Title: The Emperor of All Maladies: A Biography of Cancer
Author: Siddhartha Mukherjee
Reading Dates: June 21 - Aug 13, 2012
A couple of months ago if someone had used "page-turner" and "cancer" in the same sentence, my first thoughts would have been of Love Story or Brian's Song, tearjerkers that, by the end, left me in a big puddle of mush. I definitely wouldn't have thought "non-fiction, written by a doctor," but that is now the case after having finished The Emperor of All Maladies, by Dr. Sid Mukherjee.
I chose the book because it won all kinds of awards, including the Pulitzer, and was on everyone's best book list back in 2010--and deservedly so. This was one of those books that after every chapter--and sometimes even during--I'd turn to Captain America and say, "Did you know...?" or "Let me read you something."
The book is a history of cancer--where it first shows up in literature, how doctors have treated it (or not) over the centuries, how we've tried to prevent it, and how we've tried to figure out what makes it tick. Mukherjee does a masterful job of weaving all these long story lines together. Like a good novel each sub-plot had me going until he would reintroduce another and that new one would be just as riveting.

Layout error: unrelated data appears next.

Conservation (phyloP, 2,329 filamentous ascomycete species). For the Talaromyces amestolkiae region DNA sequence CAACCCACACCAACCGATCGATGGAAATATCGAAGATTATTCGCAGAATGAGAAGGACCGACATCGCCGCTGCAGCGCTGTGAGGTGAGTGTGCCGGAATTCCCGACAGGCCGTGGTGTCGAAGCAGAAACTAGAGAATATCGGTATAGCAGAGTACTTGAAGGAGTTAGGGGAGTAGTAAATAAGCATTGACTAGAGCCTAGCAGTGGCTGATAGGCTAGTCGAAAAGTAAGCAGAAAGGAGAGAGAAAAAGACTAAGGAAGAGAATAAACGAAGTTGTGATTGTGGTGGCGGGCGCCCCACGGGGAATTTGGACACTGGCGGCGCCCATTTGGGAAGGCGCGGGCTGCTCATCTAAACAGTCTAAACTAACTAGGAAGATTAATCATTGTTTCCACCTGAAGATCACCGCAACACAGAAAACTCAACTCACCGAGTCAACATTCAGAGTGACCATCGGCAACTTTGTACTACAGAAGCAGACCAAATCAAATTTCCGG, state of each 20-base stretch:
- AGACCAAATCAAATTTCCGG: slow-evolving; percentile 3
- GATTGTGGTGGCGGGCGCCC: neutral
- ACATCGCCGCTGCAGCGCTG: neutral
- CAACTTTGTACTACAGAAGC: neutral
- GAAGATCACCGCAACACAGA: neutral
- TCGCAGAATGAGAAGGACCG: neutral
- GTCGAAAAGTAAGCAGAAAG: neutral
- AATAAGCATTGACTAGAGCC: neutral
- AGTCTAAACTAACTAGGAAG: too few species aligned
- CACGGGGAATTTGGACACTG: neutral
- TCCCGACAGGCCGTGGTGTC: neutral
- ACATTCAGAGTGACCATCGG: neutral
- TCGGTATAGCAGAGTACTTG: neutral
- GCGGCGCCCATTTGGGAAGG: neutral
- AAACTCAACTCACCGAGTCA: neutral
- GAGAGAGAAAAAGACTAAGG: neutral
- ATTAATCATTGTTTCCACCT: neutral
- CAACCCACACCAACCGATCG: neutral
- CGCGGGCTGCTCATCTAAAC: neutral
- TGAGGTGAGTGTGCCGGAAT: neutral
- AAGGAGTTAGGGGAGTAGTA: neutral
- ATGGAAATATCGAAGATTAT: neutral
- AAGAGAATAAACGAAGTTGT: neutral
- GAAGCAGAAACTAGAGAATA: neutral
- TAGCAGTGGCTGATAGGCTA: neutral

Mukherjee brings two things to the book which make it immensely more readable. The first is his ability to describe difficult scientific concepts in similes that even a do-do brain like I can understand. I felt I was able to follow all the experiments and the science and kept turning the page to see what the result of each new tack would be. The other is his personal story as an oncologist as he relates stories of the patients that he and his colleagues treat.
There's blood, mystery, politics, science, tears, hope and hope dashed. All the elements of a really good book, and this is one. Highly recommended!
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